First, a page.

Clinical Research Papers:
Thermal tomography for monitoring tumor response to neoadjuvant chemotherapy in women with locally advanced breast cancer
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Qi Wu1,*, Juanjuan Li1,*, Si Sun2, Xiaoli Yao1, Shan Zhu1, Juan Wu3, Qian Liu1, Xiaojun Ding1, Manman Shi1, Kaiyang Li4 and Shengrong Sun1
1 Department of Breast and Thyroid Surgery, Renmin Hospital of Wuhan University, Wuhan, Hubei, P. R. China
2 Department of Clinical Laboratory, Renmin Hospital of Wuhan University, Wuhan, Hubei, P. R. China
3 Department of Pathology, Renmin Hospital of Wuhan University, Wuhan, Hubei, P. R. China
4 Department of Electronic Science and Technology, School of Physics and Technology, Wuhan University, Wuhan, Hubei, P. R. China
* These authors have contributed equally to this work
Shengrong Sun, email:
Keywords: thermal tomography, neoadjuvant chemotherapy, breast cancer
Received: December 16, 2016 Accepted: March 15, 2017 Published: March 25, 2017
Background & Aims: This study aims to analyze the feasibility and predictive value of thermal tomography (TT) for monitoring early treatment response in patients with locally advanced breast cancer (LABC) receiving neoadjuvant chemotherapy (NAC).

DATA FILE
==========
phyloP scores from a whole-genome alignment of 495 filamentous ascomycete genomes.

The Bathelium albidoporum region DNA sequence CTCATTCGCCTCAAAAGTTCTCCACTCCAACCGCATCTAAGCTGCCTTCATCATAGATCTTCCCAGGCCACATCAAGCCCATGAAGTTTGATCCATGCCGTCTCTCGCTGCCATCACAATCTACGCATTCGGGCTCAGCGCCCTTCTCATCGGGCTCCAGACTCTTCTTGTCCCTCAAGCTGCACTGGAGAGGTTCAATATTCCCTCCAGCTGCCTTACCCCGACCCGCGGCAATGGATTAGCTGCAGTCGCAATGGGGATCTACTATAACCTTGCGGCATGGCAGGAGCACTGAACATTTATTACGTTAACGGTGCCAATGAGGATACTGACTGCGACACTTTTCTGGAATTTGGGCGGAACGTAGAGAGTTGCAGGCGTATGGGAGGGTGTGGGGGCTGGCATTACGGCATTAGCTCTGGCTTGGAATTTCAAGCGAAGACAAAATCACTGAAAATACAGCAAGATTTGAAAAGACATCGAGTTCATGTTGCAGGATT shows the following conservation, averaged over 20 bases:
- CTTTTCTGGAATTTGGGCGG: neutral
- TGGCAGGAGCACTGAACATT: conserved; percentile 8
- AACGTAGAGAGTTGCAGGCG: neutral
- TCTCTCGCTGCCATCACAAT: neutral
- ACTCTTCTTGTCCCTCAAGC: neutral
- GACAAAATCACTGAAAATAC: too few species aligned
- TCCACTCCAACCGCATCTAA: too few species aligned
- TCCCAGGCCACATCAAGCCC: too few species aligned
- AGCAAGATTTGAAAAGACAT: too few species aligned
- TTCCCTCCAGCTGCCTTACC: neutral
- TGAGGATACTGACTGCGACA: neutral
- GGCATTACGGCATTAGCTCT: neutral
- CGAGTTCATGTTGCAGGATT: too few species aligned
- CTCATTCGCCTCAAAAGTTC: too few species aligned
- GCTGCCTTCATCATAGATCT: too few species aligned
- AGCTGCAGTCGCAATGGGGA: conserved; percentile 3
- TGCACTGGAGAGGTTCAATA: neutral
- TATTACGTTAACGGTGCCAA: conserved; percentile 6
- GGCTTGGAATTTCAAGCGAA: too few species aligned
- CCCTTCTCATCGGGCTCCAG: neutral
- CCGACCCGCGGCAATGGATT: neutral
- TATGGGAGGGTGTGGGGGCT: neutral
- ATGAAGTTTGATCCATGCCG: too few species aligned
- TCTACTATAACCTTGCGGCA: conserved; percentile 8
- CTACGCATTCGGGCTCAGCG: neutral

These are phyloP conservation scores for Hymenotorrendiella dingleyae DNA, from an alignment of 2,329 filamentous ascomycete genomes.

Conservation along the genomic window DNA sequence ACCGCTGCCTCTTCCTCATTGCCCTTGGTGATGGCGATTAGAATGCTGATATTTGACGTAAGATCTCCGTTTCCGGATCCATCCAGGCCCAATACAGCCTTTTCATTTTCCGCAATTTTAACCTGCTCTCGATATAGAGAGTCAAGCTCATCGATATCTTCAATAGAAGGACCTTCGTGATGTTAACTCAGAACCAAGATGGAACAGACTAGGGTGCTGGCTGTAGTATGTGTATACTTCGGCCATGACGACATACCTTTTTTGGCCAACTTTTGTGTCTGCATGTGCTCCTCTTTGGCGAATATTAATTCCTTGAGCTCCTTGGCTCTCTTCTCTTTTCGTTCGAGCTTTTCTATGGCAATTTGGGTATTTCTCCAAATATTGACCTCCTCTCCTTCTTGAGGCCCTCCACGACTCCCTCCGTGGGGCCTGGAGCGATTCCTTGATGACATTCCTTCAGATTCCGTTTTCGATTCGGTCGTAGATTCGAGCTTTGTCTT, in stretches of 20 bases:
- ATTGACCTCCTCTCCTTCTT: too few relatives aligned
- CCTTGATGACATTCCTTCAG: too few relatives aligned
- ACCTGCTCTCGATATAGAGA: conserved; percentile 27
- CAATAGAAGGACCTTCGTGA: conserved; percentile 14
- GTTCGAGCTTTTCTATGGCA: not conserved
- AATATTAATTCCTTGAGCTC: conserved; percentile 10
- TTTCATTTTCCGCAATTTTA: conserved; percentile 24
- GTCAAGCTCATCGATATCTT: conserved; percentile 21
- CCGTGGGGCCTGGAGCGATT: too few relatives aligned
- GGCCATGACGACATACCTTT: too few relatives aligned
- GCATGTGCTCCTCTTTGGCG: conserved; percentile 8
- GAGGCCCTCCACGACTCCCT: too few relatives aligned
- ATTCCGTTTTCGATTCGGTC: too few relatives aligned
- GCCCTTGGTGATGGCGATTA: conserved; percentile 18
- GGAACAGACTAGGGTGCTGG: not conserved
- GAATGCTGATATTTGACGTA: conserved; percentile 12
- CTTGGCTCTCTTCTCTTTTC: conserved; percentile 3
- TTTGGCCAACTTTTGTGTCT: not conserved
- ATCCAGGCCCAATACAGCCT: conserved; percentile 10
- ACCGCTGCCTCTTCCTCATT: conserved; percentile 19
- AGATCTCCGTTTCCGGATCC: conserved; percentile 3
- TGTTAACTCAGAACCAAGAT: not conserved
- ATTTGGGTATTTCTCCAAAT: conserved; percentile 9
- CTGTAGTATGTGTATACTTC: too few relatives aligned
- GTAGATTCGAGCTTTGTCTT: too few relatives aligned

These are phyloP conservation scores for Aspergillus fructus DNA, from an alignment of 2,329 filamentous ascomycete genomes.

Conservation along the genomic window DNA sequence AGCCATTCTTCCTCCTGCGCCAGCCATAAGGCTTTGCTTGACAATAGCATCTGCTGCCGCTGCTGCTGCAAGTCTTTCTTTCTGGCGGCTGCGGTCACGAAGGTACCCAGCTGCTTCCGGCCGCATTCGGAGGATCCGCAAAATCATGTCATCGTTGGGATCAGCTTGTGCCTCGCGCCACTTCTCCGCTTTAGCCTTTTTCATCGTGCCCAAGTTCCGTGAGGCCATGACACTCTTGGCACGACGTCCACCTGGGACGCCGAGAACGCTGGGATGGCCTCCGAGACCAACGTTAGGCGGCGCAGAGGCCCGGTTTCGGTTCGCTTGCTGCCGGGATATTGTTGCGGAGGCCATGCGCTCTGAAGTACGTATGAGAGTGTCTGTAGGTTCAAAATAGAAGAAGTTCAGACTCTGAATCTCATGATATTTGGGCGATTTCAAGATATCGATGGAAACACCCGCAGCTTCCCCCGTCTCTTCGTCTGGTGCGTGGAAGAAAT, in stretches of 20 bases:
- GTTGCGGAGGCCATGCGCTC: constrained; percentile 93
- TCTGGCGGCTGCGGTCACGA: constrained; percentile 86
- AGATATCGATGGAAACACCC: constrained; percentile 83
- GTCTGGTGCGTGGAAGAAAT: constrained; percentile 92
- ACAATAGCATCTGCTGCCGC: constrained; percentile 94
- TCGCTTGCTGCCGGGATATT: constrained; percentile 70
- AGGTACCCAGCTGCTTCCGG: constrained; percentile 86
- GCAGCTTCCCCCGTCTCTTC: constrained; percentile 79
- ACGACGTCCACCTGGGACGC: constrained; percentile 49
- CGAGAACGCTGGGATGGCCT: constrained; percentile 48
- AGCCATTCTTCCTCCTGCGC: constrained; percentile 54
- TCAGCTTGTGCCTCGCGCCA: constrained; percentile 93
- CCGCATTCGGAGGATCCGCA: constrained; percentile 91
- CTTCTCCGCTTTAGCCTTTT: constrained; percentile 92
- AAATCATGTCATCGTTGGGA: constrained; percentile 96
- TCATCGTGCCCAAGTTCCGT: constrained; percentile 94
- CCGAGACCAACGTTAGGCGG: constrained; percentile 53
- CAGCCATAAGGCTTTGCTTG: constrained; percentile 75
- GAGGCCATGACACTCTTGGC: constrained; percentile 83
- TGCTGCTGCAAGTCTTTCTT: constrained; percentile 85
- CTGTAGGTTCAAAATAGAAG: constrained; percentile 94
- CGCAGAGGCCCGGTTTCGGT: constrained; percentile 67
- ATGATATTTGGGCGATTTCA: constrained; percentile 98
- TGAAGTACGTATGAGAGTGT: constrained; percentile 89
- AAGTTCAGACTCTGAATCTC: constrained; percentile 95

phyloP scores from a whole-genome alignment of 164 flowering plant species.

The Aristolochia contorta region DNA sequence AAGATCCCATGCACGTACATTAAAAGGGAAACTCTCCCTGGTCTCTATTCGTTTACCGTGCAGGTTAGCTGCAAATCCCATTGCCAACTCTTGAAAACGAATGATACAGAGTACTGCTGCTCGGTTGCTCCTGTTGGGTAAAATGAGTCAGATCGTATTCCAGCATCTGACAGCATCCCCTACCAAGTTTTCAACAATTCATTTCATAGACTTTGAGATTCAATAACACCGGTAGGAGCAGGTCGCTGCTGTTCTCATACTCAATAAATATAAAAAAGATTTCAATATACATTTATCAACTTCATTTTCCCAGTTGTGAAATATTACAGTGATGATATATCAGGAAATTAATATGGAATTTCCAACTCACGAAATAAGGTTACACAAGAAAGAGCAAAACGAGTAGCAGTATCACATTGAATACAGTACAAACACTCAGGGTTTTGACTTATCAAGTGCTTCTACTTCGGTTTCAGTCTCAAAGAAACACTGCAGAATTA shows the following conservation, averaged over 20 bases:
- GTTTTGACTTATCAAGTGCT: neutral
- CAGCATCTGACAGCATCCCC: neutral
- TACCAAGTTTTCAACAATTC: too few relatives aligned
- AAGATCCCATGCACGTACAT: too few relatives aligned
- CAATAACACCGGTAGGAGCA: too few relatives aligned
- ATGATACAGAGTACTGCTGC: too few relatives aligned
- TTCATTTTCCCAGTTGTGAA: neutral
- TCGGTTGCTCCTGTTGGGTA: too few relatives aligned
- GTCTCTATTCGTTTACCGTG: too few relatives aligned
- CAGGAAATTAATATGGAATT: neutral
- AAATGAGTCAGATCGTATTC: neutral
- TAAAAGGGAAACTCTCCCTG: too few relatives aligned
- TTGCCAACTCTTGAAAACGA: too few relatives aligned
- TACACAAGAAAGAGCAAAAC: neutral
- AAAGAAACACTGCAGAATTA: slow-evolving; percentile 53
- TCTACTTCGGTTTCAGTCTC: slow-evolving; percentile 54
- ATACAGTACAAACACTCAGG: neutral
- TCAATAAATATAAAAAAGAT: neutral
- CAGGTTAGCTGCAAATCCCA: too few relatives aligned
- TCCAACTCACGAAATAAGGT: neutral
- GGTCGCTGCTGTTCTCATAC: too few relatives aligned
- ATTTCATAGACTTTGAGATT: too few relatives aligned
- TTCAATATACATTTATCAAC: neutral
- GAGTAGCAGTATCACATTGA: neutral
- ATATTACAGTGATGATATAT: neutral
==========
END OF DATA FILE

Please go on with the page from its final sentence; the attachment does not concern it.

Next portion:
Methods: Patients with LABC who were due to receive six cycles of NAC were examined by TT prior to NAC, the second cycle of NAC, the fourth cycle of NAC and surgery. Changes in TT parameters and ultrasonography were correlated with pathologic response to NAC, and the predictive value was assessed.
Results: Forty-four patients were evaluable for response (25 pathologic responders and 19 nonresponders). As early as after the first cycle of NAC, changes in the TT parameters ΔTs, ΔTn, and ΔTa correlated significantly with pathologic response (P < 0.05). The best predictor of pathologic response after the 6th cycle of NAC was TT (area under the receiver operating characteristic curve, 0.794), as opposed to cross-sectional areas and the longest diameter by ultrasonography.
Conclusions: TT allows for monitoring early tumor response to NAC and can predict pathologic response in the early stages of therapy. Therefore, TT could be used as a novel imaging modality to monitor NAC treatment.
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